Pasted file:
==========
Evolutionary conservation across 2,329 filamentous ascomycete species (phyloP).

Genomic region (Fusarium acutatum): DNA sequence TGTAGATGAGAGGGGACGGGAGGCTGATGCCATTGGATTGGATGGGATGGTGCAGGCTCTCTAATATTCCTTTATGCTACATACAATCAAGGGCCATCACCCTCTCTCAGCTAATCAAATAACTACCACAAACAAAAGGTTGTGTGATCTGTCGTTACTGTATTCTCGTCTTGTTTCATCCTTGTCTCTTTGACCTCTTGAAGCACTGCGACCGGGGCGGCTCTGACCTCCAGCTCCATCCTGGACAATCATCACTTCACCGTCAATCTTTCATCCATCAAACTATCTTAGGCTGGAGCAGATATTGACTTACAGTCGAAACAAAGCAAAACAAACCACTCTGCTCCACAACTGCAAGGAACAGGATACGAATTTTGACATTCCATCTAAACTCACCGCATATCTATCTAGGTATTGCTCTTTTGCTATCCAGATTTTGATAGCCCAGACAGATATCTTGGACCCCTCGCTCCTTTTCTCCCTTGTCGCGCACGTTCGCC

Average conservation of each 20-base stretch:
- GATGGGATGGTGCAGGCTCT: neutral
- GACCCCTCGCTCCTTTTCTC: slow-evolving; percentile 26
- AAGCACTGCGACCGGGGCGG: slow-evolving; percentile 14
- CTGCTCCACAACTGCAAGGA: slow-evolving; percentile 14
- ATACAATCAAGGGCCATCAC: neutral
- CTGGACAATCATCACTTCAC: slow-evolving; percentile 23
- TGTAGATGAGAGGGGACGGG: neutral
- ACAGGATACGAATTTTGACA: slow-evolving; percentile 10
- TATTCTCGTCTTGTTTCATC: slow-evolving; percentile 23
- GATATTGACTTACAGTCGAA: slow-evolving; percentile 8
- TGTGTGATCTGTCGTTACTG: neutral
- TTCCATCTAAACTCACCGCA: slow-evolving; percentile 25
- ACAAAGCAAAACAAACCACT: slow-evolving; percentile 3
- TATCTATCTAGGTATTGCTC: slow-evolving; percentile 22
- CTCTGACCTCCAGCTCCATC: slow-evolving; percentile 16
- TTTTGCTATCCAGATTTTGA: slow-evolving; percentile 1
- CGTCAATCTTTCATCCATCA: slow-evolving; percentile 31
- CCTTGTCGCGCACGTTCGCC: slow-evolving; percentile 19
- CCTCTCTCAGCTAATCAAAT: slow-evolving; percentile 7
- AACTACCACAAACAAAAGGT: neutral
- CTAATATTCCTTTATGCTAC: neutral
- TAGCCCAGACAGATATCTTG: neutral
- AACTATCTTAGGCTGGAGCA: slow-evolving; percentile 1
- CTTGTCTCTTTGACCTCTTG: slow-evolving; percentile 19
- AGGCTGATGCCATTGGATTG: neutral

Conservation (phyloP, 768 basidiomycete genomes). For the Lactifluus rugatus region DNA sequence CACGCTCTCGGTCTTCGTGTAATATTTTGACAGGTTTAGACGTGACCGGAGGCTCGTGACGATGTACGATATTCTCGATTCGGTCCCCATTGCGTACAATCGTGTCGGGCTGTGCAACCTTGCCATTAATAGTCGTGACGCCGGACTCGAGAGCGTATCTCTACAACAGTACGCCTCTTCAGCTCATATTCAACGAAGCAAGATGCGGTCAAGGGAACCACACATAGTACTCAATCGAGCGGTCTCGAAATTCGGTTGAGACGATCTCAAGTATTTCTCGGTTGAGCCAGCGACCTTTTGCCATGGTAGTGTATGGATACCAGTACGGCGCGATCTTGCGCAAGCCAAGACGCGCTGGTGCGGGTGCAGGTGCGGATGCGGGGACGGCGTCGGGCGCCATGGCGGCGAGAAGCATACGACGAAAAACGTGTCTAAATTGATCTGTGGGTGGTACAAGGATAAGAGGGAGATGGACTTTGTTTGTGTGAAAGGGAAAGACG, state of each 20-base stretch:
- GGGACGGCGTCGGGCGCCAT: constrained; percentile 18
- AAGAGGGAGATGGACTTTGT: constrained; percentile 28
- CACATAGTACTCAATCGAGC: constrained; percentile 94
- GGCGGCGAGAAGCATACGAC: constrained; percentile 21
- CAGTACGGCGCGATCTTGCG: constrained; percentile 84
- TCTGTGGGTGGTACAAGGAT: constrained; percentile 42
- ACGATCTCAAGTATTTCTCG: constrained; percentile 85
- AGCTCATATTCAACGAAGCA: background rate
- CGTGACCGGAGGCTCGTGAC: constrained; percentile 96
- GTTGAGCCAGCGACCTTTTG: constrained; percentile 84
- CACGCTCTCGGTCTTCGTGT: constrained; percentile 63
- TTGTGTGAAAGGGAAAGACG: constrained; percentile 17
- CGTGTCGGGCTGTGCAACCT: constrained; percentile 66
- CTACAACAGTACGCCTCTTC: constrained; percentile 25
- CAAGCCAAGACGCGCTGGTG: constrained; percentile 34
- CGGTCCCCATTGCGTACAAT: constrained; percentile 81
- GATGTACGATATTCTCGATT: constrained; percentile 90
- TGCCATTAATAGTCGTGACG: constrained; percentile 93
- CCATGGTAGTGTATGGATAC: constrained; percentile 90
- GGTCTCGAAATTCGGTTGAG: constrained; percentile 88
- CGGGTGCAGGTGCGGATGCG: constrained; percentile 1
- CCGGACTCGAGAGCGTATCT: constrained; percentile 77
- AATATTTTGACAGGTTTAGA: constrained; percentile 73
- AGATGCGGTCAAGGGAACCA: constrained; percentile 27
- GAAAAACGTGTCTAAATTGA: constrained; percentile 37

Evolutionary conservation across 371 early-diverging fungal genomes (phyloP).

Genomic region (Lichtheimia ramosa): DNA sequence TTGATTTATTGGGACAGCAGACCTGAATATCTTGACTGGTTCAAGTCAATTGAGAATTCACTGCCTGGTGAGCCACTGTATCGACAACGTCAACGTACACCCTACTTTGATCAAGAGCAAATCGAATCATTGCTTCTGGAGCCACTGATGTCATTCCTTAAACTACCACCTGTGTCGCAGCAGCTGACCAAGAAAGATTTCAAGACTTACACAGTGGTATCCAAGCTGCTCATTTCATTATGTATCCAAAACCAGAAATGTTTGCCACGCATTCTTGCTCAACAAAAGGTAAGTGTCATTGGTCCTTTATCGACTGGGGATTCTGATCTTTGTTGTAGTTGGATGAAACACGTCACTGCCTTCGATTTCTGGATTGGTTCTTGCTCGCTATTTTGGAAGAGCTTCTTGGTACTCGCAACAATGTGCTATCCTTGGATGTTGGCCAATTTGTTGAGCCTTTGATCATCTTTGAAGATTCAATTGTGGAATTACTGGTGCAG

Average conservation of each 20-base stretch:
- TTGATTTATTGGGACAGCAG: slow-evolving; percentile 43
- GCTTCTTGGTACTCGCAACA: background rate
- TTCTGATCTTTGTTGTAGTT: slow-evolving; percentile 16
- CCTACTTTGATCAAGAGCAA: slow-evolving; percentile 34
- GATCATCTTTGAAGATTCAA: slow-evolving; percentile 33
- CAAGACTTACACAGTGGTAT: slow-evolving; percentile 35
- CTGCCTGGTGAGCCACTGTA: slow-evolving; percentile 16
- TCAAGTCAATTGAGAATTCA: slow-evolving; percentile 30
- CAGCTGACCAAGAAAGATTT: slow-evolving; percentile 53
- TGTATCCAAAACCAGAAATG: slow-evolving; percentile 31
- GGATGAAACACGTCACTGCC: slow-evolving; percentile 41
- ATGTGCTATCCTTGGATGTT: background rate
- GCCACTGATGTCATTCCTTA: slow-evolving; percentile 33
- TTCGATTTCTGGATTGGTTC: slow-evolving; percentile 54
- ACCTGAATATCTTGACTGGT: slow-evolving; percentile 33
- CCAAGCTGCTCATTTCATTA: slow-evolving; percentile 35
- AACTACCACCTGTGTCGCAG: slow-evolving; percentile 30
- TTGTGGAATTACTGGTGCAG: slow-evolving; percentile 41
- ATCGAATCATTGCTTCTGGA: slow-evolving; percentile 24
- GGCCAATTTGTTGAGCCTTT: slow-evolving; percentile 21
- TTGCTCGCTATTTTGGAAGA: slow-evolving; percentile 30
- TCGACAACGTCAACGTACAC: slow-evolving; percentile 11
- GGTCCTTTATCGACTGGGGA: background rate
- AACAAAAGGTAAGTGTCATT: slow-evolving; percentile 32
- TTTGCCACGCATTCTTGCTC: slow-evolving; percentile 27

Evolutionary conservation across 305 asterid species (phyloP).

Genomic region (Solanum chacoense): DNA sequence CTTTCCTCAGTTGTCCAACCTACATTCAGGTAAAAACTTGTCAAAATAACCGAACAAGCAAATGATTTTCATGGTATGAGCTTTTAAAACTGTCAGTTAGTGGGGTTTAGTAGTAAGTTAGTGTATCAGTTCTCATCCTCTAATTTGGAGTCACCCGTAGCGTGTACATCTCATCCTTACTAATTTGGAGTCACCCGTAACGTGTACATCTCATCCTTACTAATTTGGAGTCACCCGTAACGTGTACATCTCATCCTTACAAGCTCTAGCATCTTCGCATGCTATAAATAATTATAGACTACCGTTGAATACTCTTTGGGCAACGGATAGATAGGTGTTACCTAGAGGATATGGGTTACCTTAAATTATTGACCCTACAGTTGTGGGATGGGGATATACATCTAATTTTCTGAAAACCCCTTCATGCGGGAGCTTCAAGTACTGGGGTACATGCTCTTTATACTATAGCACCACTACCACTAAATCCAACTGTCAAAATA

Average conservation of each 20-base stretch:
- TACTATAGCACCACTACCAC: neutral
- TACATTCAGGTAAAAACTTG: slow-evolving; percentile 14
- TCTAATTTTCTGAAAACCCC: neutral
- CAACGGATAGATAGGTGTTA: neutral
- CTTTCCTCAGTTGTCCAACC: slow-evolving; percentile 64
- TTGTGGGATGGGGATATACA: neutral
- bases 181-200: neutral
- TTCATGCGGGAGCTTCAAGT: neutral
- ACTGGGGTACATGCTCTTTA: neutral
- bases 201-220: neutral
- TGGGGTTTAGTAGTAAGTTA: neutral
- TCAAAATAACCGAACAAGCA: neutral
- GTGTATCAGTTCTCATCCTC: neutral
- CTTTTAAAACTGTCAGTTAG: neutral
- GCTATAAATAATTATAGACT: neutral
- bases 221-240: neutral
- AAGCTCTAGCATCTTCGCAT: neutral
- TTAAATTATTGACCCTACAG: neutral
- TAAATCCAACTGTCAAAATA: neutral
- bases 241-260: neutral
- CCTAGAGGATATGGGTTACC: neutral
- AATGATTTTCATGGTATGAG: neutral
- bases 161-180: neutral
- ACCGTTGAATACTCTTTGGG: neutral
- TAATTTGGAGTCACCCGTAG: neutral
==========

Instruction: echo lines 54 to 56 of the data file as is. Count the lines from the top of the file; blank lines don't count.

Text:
- GAAAAACGTGTCTAAATTGA: constrained; percentile 37

Evolutionary conservation across 371 early-diverging fungal genomes (phyloP).

Genomic region (Lichtheimia ramosa): DNA sequence TTGATTTATTGGGACAGCAGACCTGAATATCTTGACTGGTTCAAGTCAATTGAGAATTCACTGCCTGGTGAGCCACTGTATCGACAACGTCAACGTACACCCTACTTTGATCAAGAGCAAATCGAATCATTGCTTCTGGAGCCACTGATGTCATTCCTTAAACTACCACCTGTGTCGCAGCAGCTGACCAAGAAAGATTTCAAGACTTACACAGTGGTATCCAAGCTGCTCATTTCATTATGTATCCAAAACCAGAAATGTTTGCCACGCATTCTTGCTCAACAAAAGGTAAGTGTCATTGGTCCTTTATCGACTGGGGATTCTGATCTTTGTTGTAGTTGGATGAAACACGTCACTGCCTTCGATTTCTGGATTGGTTCTTGCTCGCTATTTTGGAAGAGCTTCTTGGTACTCGCAACAATGTGCTATCCTTGGATGTTGGCCAATTTGTTGAGCCTTTGATCATCTTTGAAGATTCAATTGTGGAATTACTGGTGCAG